Acupuncture involves the insertion of very fine needles into specific locations to produce therapeutic effects. There are different modalities involving acupuncture, such as, eletroacupuncture and aquapuncture. Electroacupuncture involves passing a mild electric current through needles on acupuncture points while aquapuncture is the inclusion of different substances, such as vitamin B12 to be injected specifically at the target site. The result of acupuncture is pain management through endorphin and serotonin release. The benefits of acupuncture are many, as it can either be a corollary treatment to more traditional medications or can be a stand alone therapy that diminishes the need for systemic drug therapy. In show horses, where it is illegal to use drugs around show time, acupuncture can be the only effective way to manage back pain. Pain relief can be immediate although the effectiveness might have variable durations. Generally, it is necessary to perform treatments monthly for the first two or three months and then at 8 to 12 weeks intervals. In more severe cases, it might be necessary to start with weekly treatments.

Marta LaColla, DVM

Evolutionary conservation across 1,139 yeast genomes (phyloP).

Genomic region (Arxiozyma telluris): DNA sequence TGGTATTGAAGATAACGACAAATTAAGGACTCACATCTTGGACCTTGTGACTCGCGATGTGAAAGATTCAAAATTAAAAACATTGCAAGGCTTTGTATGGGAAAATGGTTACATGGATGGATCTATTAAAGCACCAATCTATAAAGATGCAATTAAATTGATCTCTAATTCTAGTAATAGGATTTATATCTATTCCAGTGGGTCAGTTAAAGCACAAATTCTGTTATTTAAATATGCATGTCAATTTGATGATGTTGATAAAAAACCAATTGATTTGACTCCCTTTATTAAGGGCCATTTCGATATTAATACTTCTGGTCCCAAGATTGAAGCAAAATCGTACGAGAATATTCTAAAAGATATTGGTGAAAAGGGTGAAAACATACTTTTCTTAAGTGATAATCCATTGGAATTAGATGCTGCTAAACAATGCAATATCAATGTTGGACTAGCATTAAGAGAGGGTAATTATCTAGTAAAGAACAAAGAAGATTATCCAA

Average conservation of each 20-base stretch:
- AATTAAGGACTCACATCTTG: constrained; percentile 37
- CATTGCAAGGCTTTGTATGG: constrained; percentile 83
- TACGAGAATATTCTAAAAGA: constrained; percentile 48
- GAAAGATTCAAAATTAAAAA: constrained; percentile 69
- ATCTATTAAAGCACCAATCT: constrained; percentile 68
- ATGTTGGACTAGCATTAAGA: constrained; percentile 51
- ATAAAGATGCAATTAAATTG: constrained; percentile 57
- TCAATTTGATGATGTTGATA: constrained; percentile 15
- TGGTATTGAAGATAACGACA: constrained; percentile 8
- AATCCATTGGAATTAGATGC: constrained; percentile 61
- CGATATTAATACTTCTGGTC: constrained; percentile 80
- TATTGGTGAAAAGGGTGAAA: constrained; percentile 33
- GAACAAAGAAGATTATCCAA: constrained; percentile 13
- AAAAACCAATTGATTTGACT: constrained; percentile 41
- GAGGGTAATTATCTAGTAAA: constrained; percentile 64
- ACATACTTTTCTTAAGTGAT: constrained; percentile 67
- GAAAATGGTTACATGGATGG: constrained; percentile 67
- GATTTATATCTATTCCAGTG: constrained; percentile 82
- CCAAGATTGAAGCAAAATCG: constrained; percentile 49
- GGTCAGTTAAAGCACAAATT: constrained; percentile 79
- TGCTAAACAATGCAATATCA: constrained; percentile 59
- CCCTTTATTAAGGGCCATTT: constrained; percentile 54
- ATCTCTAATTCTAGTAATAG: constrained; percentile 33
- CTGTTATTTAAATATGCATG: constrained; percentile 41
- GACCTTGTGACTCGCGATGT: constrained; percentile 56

Dr. LaColla can be reached at Argyle Veterinary Hospital at either WWW.ARGYLEVET.COM or directly at 940.464.3231

Announcement: New Digital Radiography Technology Now Available

Dear AVH Clients:

Argyle Veterinary Hospital is pleased to announce the installation of the industry’s leading digital radiography (DR) technology, the RapidStudy DR system from Eklin Medical Systems. We would like to offer you the availability of this new radiography technology to assist in the diagnoses and treatment of your horses.

Just as digital cameras have revolutionized photography, the Eklin RapidStudy DR system provides us with a radiographic image that can be viewed within seconds on a high- resolution monitor without need for film development. The Eklin DR system also offers sophisticated image processing tools, providing us with much greater depth of information which can be enlarged or manipulated for far better detail. Images can be stored, archived or sent to you for further evaluation using the Eklin PACS (pictures archiving and communication system), which we based on DICOM standards used by hospitals and clinics around the world.

In addition, AVH is equally proud to announce that Dr. Mark Crabill formerly of Lone Star Park will be available for consultation and elective surgery by appointment, effective December 1, 2007. We feel strongly that the addition of this state of the art diagnostic capability, in conjunction with our new equine surgical suite greatly enhances our ability to provide complete medical and surgical care to your horse. Regardless of the service you need, we know how important it is for your horse to regain its health and athletic ability. We are committed to the healthcare of your horse and finding timely medical solutions.

Please call us at 940.464.3231 if you have any further questions or whenever we can be of assistance to you.

Best regards,
John F. Bitter DVM, CEO 

Online Pharmacy | Carrier Veterinary Hospital